By Bob Ray Sanders
Star-Telegram Staff Writer
Having a fox in the henhouse is one thing, but knowing one is loose in the White House has troubled me for some time.
The entire nation ought to be upset now that the president's right-hand man, Karl Rove, has admitted talking to a reporter about an employee of the CIA, even if he never uttered the name of Valerie Plame.
The sly, conniving Rove, known for his dirty tricks, behind-the-scenes maneuverings and below-the-belt political punches, has finally been caught in one of his own snares.
This time he has outfoxed himself. Based only on what we know now, Rove should be fired immediately -- no ifs, ands, buts or plausible deniabilities.
A special prosecutor has been investigating the leaking of Plame's name, and a reporter for The New York Times is in jail for not releasing the name of a source to a federal grand jury, even though the reporter never wrote a story identifying Plame as an undercover CIA agent.
Plame's husband, former Ambassador Joseph Wilson, said he suspected all along that Rove was responsible for revealing his wife's identity partly as retaliation for Wilson's criticism of the administration's claim that Saddam Hussein had tried to buy weapons material from Niger.
For the past two years the White House has denied any involvement by Rove, and the president promised that he would fire anyone in his administration who leaked classified information.
Rove, who has testified before a grand jury looking into the matter, is now trying to play dumb and honorable at the same time.
Having been a confidential source to at least one reporter for Time magazine, Bush's deputy chief of staff released the reporter from his confidentiality agreement, allowing him to give Rove's name as a source.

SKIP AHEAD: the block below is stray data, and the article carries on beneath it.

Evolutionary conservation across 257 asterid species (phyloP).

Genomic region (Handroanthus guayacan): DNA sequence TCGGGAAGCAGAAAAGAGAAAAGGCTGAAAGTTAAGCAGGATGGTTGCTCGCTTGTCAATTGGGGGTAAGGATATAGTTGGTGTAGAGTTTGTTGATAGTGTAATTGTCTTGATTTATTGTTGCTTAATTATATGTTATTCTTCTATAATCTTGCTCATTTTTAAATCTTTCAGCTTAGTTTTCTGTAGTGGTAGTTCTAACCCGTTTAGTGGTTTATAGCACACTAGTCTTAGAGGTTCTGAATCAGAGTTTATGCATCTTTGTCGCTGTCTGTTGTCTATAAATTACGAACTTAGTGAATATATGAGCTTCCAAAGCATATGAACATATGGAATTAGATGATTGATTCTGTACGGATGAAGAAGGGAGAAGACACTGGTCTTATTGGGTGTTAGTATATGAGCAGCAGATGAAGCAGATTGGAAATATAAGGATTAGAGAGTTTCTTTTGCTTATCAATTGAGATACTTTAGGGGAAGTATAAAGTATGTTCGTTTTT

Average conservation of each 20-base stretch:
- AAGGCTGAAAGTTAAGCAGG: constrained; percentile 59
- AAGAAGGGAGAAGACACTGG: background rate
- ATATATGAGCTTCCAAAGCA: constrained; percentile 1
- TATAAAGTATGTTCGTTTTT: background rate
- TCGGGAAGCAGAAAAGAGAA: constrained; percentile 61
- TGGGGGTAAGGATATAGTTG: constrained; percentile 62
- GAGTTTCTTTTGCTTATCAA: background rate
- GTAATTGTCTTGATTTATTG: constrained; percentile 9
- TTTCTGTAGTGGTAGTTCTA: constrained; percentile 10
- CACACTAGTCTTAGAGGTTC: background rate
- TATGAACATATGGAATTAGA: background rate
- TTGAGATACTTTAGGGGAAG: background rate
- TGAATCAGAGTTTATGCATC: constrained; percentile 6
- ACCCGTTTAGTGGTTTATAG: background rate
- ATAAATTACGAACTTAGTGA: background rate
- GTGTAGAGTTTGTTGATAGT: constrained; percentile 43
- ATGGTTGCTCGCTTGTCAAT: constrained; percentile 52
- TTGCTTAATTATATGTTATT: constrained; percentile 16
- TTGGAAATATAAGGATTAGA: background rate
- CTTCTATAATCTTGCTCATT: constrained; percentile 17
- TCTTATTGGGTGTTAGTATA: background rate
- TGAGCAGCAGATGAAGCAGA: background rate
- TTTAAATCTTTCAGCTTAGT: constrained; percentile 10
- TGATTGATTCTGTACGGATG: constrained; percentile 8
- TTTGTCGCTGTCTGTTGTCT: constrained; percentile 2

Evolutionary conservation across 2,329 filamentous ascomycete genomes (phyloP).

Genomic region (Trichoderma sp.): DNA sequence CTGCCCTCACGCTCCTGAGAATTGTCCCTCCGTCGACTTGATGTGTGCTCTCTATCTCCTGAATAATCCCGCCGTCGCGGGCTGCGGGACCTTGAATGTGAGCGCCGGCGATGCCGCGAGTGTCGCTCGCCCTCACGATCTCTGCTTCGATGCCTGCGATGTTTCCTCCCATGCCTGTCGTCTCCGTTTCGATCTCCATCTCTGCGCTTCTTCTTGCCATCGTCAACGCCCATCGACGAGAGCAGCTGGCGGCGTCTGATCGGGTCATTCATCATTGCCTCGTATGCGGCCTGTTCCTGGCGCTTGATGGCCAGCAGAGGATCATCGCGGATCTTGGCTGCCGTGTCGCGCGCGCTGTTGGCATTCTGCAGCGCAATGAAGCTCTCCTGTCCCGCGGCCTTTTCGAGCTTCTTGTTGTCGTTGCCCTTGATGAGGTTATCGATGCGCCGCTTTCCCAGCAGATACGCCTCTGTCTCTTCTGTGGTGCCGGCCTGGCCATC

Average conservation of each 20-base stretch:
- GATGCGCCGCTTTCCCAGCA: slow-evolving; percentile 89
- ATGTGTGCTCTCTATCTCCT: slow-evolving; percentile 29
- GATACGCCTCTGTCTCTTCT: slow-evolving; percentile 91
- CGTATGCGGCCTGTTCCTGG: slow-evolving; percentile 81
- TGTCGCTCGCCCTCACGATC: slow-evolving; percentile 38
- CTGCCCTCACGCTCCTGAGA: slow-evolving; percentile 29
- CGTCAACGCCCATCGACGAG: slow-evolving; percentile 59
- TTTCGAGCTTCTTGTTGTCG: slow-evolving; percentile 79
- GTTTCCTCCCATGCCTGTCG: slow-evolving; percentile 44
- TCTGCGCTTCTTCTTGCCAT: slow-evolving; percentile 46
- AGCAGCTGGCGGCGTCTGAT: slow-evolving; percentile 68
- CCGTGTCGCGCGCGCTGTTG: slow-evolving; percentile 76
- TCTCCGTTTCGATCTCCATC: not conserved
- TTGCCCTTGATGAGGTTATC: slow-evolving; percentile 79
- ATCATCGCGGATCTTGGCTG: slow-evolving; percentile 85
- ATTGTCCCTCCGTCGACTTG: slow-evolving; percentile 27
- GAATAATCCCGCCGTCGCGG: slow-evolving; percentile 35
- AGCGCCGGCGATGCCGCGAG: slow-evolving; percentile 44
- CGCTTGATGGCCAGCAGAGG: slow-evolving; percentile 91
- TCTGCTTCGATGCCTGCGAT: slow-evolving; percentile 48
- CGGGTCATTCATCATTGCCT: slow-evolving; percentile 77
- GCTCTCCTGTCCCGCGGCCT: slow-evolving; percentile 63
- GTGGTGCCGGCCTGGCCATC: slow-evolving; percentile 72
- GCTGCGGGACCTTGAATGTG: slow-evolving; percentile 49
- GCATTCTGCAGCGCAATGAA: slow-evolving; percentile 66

Rove is saying now that he didn't mention Plame's name and that he did not know that she was an undercover agent.
Anyone, especially anyone as cunning as Rove, knows that you can easily identify people without using their names.
Based on an e-mail that the Time reporter sent in July 2003 and which was recently obtained by Newsweek, Rove told the journalist that Wilson's wife worked in the CIA and dealt with matters involving weapons of mass destruction.
The question of whether a crime was committed centers on whether Rove knowingly identified an undercover CIA agent.
Another question is whether Rove's grand-jury testimony contradicts facts as we now know them. If so, that would be another major problem for Rove.
This affair is becoming an enormous distraction for an administration that doesn't need any more distractions. The contentious exchanges this week between the White House press corps and press secretary Scott McClellan are an indication that this issue is not going away anytime soon.
That's why the president should not hesitate to ask for Rove's resignation.
The White House can't keep stonewalling by hiding behind the old dodge-the-question technique of not commenting on "an ongoing investigation."
Frankly, many people think Bush could have gotten to the bottom of this long ago by calling in his chief aides and demanding to know who leaked the information.
If there is one lesson any president should learn from Watergate, it is that you shouldn't provide cover for members of the administration who misuse their power. If you do, soon the question will be, how much did the president know, and when did he know it?
Some Democrats are calling for congressional hearings that would force Rove to testify.
Had this misdeed occurred under a Democratic administration, there would have been hearings on Capitol Hill two years ago.
Bush, who is lauded for his loyalty to friends, has long depended on Rove's political savvy. So he is not likely to ask the architect of his political career to step down anytime soon.
But if the president doesn't get this fox out of the White House, he may find a few wolves at his own door.
NOTE: In Friday's column, I'll reveal one of my old Tarrant County Courthouse sources who is now dead.
Bob Ray Sanders' column appears Sundays, Wednesdays and Fridays. (817) 390-7775 email@example.com